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Updated: 4:33 PM-There is no evidence that Muslim Sulejman Talovic's murder spree at Trolley Square Mall was motivated by his religion or terrorism, according to the Salt Lake City Police Department's final report on its investigation into the massacre released today.
In fact, investigators and those closest to Talovic ultimately were unable to find any motive for the Feb. 12, 2007 rampage by the 18-year-old Bosnian immigrant.
Why Talovic chose Trolley Square or that particular day to carry out "one of the worst incidents in the history of the city" remains unknown despite months of investigating, according to the report.
"None of the people interviewed believed the violent act committed by Sulejman Talovic could have been predicted," according to the report.
Investigators also ruled out video games as a factor in the killing spree, noting that there was no video game system in his parent's house.
Talovic, a high school dropout, used a revolver and shotgun to kill five people and injure four others. He was finally cornered by five police officers -- including one off-duty officer who had been at a Trolley Square restaurant when the shootings began -- and shot to death.
The 35-page reports offers details of Talovic's shooting spree, actions of responding officers and the detectives who searched for an explanation for the rampage. It also documents evidence recovered.
The only "indication found ... of premeditation" came during a phone call with Monika Ibrahimovic - who he considered his girlfriend - the night before the shooting, according to the report
"Talovic told Ibrahimovic that 'Tomorrow would be the happiest day of his life, but that it could only happen once,'" Ibrahimovic told investigators, according to the report. This follows closely what Ibrahimovic told The Tribune in March.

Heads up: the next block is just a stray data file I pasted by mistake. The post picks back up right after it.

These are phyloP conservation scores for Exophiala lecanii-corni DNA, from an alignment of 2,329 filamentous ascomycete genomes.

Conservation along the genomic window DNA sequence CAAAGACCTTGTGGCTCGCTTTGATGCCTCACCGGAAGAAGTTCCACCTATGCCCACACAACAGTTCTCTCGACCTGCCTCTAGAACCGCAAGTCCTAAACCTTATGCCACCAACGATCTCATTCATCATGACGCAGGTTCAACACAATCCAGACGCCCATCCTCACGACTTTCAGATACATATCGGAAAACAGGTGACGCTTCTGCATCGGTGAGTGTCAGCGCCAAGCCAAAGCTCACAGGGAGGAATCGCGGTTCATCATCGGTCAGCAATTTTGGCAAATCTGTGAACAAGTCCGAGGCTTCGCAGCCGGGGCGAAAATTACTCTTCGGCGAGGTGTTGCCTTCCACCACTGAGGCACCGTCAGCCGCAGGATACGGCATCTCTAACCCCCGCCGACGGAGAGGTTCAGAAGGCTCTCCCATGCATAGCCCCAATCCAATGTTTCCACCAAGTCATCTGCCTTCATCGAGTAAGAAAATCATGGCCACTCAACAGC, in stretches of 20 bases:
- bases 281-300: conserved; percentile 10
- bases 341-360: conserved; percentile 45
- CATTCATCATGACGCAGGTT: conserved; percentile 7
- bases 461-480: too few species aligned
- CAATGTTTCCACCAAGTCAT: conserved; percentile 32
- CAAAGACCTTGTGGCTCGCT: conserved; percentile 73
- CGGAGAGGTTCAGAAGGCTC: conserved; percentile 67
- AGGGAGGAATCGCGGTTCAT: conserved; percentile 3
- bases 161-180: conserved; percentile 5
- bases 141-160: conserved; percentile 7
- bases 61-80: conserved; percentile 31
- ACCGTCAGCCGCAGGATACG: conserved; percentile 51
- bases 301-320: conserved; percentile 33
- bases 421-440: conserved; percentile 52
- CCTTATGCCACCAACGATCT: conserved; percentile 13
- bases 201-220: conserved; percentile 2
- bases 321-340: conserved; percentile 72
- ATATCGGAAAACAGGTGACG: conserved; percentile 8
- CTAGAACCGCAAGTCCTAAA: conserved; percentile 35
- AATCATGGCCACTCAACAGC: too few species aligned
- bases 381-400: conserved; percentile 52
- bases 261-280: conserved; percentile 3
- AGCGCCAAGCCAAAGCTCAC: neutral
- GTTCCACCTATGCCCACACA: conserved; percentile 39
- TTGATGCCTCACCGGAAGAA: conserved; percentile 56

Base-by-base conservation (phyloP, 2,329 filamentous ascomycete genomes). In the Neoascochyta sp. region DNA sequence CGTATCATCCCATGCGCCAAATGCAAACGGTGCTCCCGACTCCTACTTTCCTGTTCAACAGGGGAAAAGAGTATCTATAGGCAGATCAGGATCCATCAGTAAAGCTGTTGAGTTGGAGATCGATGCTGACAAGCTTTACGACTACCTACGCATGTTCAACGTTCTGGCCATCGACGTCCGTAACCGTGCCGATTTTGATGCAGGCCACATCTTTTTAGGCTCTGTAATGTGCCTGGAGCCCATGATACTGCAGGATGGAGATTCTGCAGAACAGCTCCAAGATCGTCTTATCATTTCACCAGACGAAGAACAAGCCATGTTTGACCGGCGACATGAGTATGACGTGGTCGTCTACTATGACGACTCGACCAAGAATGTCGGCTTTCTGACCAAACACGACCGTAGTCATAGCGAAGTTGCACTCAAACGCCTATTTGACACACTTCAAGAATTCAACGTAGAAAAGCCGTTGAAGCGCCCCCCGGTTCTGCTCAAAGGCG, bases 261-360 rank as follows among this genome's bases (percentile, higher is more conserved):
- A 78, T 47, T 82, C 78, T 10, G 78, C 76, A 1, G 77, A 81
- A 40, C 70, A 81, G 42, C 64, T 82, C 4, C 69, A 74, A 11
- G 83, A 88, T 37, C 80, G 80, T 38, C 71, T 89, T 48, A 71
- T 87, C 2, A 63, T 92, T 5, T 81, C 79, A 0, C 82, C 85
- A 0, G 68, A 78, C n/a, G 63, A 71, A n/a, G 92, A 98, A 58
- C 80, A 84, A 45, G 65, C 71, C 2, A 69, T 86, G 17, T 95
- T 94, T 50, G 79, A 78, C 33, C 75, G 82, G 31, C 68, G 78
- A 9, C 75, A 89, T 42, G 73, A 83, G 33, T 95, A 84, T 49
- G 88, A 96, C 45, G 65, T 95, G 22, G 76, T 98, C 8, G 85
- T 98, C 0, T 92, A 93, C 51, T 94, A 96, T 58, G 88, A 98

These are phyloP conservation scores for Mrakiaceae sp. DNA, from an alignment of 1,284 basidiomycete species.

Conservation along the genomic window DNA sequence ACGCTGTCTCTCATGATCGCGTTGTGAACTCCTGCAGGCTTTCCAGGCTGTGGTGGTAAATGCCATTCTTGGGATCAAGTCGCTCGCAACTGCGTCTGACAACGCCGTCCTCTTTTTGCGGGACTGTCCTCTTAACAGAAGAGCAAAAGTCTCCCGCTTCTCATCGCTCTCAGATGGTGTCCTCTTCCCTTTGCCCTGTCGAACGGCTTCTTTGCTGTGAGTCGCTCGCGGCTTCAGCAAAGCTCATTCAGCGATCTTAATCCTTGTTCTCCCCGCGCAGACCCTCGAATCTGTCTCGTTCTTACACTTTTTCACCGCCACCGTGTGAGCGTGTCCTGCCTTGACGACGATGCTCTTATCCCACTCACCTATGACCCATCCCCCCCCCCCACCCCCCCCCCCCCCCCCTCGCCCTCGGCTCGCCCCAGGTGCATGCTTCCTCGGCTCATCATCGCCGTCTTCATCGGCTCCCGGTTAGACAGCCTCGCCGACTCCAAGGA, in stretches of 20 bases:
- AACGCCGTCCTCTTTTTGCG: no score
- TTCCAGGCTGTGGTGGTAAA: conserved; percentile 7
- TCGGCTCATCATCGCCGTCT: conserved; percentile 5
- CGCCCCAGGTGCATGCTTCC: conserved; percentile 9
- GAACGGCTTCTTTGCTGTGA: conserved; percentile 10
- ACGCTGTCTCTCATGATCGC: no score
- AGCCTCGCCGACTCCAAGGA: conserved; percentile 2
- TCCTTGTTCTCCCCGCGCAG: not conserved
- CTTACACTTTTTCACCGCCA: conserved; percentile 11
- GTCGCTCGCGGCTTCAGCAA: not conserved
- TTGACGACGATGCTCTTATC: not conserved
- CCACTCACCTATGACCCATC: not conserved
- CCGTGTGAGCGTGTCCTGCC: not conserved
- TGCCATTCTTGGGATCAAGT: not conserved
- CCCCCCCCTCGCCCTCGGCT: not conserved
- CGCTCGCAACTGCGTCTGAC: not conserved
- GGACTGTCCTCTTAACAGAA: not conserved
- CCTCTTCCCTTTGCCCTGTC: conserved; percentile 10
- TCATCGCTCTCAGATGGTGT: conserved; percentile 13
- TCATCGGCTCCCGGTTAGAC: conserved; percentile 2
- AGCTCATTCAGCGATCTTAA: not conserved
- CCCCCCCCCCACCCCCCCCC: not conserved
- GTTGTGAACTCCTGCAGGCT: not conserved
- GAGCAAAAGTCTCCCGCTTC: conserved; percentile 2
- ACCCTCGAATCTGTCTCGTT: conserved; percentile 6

Officers fired 21 shots at Talovic, hitting him 15 times, according to the report. He died from gunshot wounds to the head, torso and upper extremeties, according to the report. Officers recovered 29 shotgun shells, apparently fired by Talovic.
The report offers little new information, a fact police Chief Chris Burbank confirmed after talking with survivors, family members of the victims and first responders Tuesday morning at U.S. Attorney Brett Tolman's downtown Salt Lake City office. Burbank gave the report to survivors and family members at the meeting.
"The family members and survivors are the real heros as we go forward," Burbank said.
Survivor Stacy Hanson, left paralyzed in the shooting, said after the meeting that it was "nice to see everyone."
"We're all healing in our own way," he said.
The parents of victim Vanessa Quinn, Ken and Sue Antrobus, met with their attorney and Tolman following the meeting. The couple filed a lawsuit to be legally recognized as victims of the shooting, a designation that would allow them to argue for a stiffer sentence for the man who sold Talovic the handgun used in the rampage.
The two sides were unable to agree to a resolution, but the Antrobuses said they appreciatiated the opportunity to talk with Tolman. They also praised how those responding to the mall shooting handled the situation.